End Of The Century was the band’s best-selling album but still didn’t give them an American hit and remains an oddity. “Do You Remember Rock’n’Roll Radio?” points to a more mature take on the signature Ramones sound, “Chinese Rock” has real bite, while the stunning cover of “Baby, I Love You” could come from a Joey Ramone solo album, itself a bone of contention for Johnny, who feared being sidelined. There is, though, too much forgettable material on the record; a sign, perhaps, that the Ramones were reaching some kind of plateau. Starved of chart success but with an increasingly fanatical fanbase, the band had painted themselves into a corner. “Their concept was so firm they had to become that concept,” is how Lenny Kaye sees it. Things got worse when Joey’s girlfriend, Linda, started seeing Johnny. They eventually married. Joey and Johnny didn’t speak for the rest of their lives. There is, on End Of The Century, a particular poignant song, “Danny Says”, which begins with Joey referencing their former manager. “That song isn’t really about me,” admits Fields. “It’s a love story Joey wrote to Linda. It’s a poisoned song and I get introduced as the person it is about. Well, it’s not about me, I had nothing to do with the fucking album and it’s about a love affair that turned into a tragedy.”
When the Ramones came out of Spector’s studio, relationships were damaged and loyal companions cast aside. The ’80s and ’90s would be a long, hard slog for a band that continued to release albums but had more or less given up on chart success. They instead focused on playing to adoring fans in Europe, South America and Japan, never deviating from the purity, the audacious simplicity, of that original vision. Of that, Erdelyi remains proud. “Through my life, I came up with a lot of ideas,” he says, “but this one not only happened, it worked out better than I could ever have imagined.”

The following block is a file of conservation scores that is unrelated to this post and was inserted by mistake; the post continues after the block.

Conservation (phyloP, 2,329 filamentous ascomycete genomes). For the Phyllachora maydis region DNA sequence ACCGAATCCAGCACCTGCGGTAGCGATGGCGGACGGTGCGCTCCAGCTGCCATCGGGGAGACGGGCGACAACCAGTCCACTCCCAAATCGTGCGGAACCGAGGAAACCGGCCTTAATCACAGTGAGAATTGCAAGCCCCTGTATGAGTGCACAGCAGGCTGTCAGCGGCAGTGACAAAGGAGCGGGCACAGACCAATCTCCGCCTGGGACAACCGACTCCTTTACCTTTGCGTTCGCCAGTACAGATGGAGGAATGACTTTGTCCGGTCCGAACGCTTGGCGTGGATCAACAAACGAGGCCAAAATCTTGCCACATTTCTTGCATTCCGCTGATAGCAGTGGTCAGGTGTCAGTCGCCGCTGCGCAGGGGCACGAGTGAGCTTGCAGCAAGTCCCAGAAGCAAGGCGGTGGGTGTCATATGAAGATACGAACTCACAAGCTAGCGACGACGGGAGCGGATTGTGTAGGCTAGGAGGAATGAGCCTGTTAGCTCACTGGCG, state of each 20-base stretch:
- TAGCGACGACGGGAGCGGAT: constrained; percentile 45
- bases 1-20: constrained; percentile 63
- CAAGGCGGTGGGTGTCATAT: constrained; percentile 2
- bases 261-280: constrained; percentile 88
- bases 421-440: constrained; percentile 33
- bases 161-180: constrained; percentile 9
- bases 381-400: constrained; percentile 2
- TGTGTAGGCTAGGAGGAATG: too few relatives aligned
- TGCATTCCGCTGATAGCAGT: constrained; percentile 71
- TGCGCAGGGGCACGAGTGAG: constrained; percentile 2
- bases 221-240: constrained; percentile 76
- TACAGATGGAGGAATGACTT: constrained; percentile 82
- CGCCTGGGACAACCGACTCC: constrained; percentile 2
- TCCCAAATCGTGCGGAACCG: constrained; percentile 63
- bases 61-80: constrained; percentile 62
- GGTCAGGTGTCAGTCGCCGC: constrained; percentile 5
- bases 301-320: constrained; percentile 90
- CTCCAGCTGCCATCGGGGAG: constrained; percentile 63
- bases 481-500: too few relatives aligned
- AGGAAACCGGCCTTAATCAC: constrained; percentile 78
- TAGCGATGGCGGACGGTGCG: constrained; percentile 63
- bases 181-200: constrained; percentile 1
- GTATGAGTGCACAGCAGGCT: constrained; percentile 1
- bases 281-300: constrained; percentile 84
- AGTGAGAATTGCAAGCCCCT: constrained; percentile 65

The Ramones split in 1996 and affirmation would arrive when they were inducted into the Rock And Roll Hall Of Fame in 2002. In 2003, they featured in a documentary, End Of The Century. By then, Joey was gone, dying of lymphoma in 2001. Dee Dee and Johnny followed within three years.
“They wanted to be on Top 10 radio, and maybe they should have done, but in the long term they are revered in the iconography of rock’n’roll,” says Lenny Kaye. “With their very short songs they brought everything back down to ground zero, in the same way The Stooges had performed that alchemical reduction in form. Because it was so easy to play and understand, it was incredibly infectious. They made a load of great albums and their sound went around the world.”